Our standards have gone up. The amount of tools a web developer has to master to create slick and scalable HTML5 websites is simply staggering and, on the inside, big sites tend to look like Rube Goldberg machines.
But on the other hand, not-so-big websites, those that make up about 95 percent of the web, are getting ever easier to create, thanks to technologies like mod_php, infrastructure like Heroku and frameworks like Django. We’re at the point where casual programming has become so easy that you don’t really have to identify yourself as a coder anymore to actually be one. Biologists, accountants, musicians and journalists can all dive into web development and make small apps that support them in their work within a month.
I attended a lecture by John Resig last week, and one of the things that stuck was his advice to give your users the space to grow. What made jQuery so successful is that it always encouraged newbies to stick around and persist, even if they couldn’t tell a variable from a for loop. Those newbies eventually start coding up plugins, writing documentation and evangelizing your project. They’re dumb only if you keep them dumb.
Programming is about automating repetitive tasks and making information out of data. Those skills shouldn’t be the sole province of computer science grads. Imagine what the world could look like if basic computer literacy isn’t reading email but writing code.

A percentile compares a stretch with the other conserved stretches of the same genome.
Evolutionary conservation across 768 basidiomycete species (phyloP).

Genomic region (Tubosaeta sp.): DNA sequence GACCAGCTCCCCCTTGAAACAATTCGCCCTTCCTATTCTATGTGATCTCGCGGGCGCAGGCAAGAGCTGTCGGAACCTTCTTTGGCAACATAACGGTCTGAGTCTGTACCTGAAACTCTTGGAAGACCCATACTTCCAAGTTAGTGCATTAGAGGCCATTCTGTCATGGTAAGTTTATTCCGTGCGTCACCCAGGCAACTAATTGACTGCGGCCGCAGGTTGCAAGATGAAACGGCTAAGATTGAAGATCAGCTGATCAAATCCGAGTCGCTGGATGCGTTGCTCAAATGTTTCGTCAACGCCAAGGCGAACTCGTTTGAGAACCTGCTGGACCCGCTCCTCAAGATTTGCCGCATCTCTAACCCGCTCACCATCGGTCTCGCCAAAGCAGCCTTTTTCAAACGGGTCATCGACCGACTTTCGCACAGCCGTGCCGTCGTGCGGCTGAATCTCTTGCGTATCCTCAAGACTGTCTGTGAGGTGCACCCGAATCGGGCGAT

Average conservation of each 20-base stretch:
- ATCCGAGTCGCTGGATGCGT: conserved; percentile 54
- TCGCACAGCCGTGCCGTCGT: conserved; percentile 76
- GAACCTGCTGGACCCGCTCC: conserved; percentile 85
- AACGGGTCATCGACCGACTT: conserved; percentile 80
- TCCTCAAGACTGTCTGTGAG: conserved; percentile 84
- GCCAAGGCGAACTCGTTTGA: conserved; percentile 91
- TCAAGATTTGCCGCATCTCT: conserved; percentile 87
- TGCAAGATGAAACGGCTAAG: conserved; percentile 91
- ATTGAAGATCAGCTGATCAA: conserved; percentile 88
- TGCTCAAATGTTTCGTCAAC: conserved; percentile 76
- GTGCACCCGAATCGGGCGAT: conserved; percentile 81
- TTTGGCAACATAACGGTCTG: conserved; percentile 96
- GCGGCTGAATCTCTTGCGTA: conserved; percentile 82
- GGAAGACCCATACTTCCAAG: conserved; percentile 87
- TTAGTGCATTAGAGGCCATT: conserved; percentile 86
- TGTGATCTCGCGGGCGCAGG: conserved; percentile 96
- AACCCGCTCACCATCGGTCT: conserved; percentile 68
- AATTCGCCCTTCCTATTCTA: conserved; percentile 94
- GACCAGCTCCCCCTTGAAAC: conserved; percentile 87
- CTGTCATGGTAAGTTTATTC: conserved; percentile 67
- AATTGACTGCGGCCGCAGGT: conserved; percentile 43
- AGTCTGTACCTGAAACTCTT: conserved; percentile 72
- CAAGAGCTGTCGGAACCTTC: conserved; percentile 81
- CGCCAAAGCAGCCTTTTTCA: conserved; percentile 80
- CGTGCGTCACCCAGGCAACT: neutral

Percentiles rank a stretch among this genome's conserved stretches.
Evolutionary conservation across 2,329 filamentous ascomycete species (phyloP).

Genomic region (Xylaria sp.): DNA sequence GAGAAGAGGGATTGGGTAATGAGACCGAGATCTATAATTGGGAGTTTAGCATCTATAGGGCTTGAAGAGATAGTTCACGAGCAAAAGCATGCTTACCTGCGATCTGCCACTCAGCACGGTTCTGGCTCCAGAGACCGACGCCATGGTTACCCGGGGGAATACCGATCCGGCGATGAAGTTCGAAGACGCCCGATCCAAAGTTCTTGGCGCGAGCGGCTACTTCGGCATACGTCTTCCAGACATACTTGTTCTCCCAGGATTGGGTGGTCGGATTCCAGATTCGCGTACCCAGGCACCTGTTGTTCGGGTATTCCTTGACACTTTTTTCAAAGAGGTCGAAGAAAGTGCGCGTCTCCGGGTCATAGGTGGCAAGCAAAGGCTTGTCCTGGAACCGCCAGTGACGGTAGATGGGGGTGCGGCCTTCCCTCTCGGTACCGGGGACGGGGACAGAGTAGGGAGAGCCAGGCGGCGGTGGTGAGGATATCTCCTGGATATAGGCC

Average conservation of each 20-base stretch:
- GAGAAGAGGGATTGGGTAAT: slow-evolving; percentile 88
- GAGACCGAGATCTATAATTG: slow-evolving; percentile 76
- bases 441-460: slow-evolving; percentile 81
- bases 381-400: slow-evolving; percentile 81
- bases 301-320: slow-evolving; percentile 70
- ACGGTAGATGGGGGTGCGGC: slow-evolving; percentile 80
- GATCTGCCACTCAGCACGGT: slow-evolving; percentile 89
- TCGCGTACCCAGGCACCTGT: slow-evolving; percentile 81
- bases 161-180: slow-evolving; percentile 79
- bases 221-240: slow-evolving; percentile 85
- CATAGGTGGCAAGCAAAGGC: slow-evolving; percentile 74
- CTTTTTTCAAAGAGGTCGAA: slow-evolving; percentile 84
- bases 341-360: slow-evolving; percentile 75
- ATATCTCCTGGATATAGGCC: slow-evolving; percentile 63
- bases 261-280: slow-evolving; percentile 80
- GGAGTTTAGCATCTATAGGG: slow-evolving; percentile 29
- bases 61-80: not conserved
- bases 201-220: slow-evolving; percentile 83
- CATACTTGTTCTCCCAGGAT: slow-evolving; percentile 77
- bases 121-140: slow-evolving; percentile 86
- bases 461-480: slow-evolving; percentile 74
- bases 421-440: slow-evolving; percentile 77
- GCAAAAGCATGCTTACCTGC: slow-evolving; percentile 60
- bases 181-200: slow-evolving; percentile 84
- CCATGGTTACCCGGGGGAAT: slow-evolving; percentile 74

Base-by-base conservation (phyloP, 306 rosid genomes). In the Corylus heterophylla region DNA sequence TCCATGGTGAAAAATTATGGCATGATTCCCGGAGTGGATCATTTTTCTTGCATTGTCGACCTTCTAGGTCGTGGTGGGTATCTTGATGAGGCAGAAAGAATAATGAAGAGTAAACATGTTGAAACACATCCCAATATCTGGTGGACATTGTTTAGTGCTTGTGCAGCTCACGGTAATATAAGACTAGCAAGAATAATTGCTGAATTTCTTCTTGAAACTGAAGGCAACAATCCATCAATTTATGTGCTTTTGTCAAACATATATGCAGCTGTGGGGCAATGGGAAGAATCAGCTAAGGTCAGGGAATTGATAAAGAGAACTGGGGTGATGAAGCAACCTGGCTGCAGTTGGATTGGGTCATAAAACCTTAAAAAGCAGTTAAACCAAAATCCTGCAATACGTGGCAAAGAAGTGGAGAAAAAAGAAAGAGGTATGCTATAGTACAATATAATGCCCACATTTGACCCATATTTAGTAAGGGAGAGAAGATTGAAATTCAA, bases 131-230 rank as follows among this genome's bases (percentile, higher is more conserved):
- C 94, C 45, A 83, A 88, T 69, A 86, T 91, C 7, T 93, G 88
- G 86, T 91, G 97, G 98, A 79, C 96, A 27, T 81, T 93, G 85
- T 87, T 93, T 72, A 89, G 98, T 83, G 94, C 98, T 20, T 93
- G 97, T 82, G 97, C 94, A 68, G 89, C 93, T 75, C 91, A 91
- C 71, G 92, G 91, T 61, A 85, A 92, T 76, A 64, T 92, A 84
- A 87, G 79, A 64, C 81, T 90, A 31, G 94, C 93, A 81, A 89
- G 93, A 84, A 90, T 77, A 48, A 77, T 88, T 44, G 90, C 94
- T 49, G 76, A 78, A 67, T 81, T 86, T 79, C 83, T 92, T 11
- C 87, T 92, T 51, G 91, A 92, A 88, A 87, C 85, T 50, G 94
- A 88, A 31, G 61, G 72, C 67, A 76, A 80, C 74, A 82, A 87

We’re going to get there eventually, our society demands it, but there are some steps we as programmers can take today to speed things up and create a more novice-friendly hacker culture.
We can participate in spaces like Hacks/Hackers and StackOverflow where aspiring coders can interact with and learn from people with more experience. Schools aren’t exactly preparing people for this digital world, so we have to. But there are also some technical things we can do.
One is to sometimes just suck it up and create your application in PHP. PHP apps are easy to deploy and extend, even if the language itself is a mess. I don’t doubt Drupal would be a more elegant CMS if it was written in Python, but it’s also clear that its success has been predicated on PHP’s low barrier to entry, because that’s what kickstarted the whole plugin module ecosystem, as it did for WordPress and even MediaWiki.
The other is to make sure our apps, even if they’re closed-source, have public APIs and are webhook-enabled. If you’re not familiar with webhooks: they’re little scripts you can write that can be notified whenever something happens within an application or CMS, like somebody saving a new record into the database or deleting a comment. This presentation by Jeff Lindsay explains it really well. Webhooks can do anything you want them to, but they’re ideally suited to solve interop challenges like sending an email whenever you have new items in Google Reader, or saving links you post on twitter to Delicious.
In the words of Jeff Lindsay: “The read-write web gave us user contributed content… I want user contributed (democratized) logic.”